2. How many arithmetic operations and memory accesses will sum(a, 10) require (assuming 'a' is an array of 10 integers)?
      3. How about max(4, 1)?
    2. Repeat the previous problem, but compile the program with optimization level 1 (-O1).
    3. Assuming arithmetic operations and memory accesses take the same amount of time, what is the speedup of the optimized version relative to the unoptimized version?

    References

    Deliverable

    Place your typed (or well written) solutions to the problems in Sanath's campus mailbox (room 2237 of the CSE building) before 5pm.

    Due: February 3

    Assignment 4: Performance Evaluation and Single Cycle Processor

    Changelog

    February 7 Solution is published.

    Required Problems

    Due: February 10

    Unless otherwise noted, the following problems are from the 4th edition of the Patterson & Hennessy textbook.

    Deliverable

    Place your typed (or well written) solutions to the problems in Sanath's campus mailbox (room 2237 of the CSE building before 3:30pm.

    Due: February 10

    Assignment 5: Pipelining and Branch Prediction

    Changelog

    February 22 Solution is published.

    Required Problems

    Due: February 17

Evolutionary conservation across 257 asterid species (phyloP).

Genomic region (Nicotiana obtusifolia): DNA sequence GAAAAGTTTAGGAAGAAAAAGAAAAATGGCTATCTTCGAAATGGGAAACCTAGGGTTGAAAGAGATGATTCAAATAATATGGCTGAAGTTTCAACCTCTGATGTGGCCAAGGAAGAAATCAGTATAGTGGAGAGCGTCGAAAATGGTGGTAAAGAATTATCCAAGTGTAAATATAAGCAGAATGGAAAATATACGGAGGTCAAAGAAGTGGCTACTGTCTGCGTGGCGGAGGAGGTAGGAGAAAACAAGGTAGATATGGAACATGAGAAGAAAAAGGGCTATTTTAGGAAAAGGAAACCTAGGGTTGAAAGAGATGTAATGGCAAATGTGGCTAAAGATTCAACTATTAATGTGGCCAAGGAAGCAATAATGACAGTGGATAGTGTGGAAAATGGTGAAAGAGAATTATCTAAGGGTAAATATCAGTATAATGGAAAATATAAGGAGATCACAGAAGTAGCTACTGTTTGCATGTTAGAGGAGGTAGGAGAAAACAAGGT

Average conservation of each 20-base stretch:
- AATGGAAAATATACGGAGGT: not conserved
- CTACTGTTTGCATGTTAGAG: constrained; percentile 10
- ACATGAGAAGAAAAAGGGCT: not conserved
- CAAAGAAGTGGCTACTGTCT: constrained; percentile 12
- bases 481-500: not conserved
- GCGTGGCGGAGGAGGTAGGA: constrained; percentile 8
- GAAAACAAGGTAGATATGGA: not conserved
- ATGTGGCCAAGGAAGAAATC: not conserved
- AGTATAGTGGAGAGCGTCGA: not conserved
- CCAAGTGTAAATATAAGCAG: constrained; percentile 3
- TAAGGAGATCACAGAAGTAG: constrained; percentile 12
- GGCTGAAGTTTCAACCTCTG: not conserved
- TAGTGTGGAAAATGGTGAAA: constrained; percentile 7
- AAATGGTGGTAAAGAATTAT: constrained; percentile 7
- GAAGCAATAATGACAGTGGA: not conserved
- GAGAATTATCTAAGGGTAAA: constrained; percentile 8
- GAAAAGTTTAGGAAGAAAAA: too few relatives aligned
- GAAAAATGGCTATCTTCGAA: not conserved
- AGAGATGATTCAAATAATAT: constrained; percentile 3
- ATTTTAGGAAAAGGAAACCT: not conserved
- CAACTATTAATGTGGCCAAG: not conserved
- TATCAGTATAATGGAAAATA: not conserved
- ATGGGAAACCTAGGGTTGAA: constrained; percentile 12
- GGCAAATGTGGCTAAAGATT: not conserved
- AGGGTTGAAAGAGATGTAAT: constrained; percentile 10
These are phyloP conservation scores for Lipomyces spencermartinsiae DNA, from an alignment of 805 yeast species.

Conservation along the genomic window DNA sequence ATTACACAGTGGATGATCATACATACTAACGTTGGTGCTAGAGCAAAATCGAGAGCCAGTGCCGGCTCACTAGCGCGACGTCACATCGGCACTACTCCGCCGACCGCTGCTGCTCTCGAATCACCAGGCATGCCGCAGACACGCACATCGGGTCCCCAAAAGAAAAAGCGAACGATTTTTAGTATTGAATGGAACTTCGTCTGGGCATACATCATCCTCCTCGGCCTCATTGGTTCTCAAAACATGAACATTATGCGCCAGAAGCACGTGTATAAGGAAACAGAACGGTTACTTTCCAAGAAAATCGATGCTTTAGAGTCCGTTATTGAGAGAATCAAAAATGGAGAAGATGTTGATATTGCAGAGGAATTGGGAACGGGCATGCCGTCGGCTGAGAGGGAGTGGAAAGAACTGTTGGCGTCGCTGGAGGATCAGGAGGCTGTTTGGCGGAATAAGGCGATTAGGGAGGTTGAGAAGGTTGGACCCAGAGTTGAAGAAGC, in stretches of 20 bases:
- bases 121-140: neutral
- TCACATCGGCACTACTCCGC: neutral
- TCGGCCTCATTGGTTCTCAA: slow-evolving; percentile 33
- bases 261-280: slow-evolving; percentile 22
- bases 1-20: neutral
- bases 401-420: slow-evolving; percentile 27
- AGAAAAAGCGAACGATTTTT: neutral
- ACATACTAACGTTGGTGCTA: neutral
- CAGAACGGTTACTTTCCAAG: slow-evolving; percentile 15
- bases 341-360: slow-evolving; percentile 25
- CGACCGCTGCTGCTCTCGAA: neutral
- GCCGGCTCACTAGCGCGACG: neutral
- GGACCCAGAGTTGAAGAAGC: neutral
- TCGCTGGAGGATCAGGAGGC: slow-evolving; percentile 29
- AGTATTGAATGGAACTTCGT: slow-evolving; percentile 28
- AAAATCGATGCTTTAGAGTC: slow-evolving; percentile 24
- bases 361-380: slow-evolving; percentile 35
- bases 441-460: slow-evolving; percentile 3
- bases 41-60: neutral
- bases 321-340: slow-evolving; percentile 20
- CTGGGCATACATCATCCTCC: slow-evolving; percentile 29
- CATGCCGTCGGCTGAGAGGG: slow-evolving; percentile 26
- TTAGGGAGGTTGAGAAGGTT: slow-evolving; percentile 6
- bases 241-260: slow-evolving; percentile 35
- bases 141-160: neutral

Unless otherwise noted, the following problems are from the 4th edition of the Patterson & Hennessy textbook.

    Deliverable

    Place your typed (or well written) solutions to the problems in Sanath's campus mailbox (room 2237 of the CSE building) before 3:30pm.

    Due: February 17

    Assignment 6: Pipelining

    Changelog

    February 27 Solution is published.

    Required Problems

    Due: February 24

    Deliverable

    Place your typed (or well written) solutions to the problems in Sanath's campus mailbox (room 2237 of the CSE building) before 3:30pm.

    Due: February 24

    Assignment 7: Cache

    Changelog

    February 24 Solution is published.

    Required Problems

    Due: March 3

    Unless otherwise noted, the following problems are from the 4th edition of the Patterson & Hennessy textbook.

    Deliverable

    Place your typed (or well written) solutions to the problems in Sanath's campus mailbox (room 2237 of the CSE building before 3:30pm.

    Due: March 3

    Assignment 8: Cache

    Changelog

    March 10 Solution is published.

    Required Problems

    Due: March 10

    Unless otherwise noted, the following problems are from the 4th edition of the Patterson & Hennessy textbook.

    Deliverable

    Place your typed (or well written) solutions to the problems in Sanath's campus mailbox (room 2237 of the CSE building before 3:30pm.

    Due: March 10

    Assignment 9: Cache

    Required Problems

    Due: March 10

    Unless otherwise noted, the following problems are from the 4th edition of the Patterson & Hennessy textbook.

    Deliverable

    You don't need to turn in this assignment. Its just for your practice.

    Due: March 10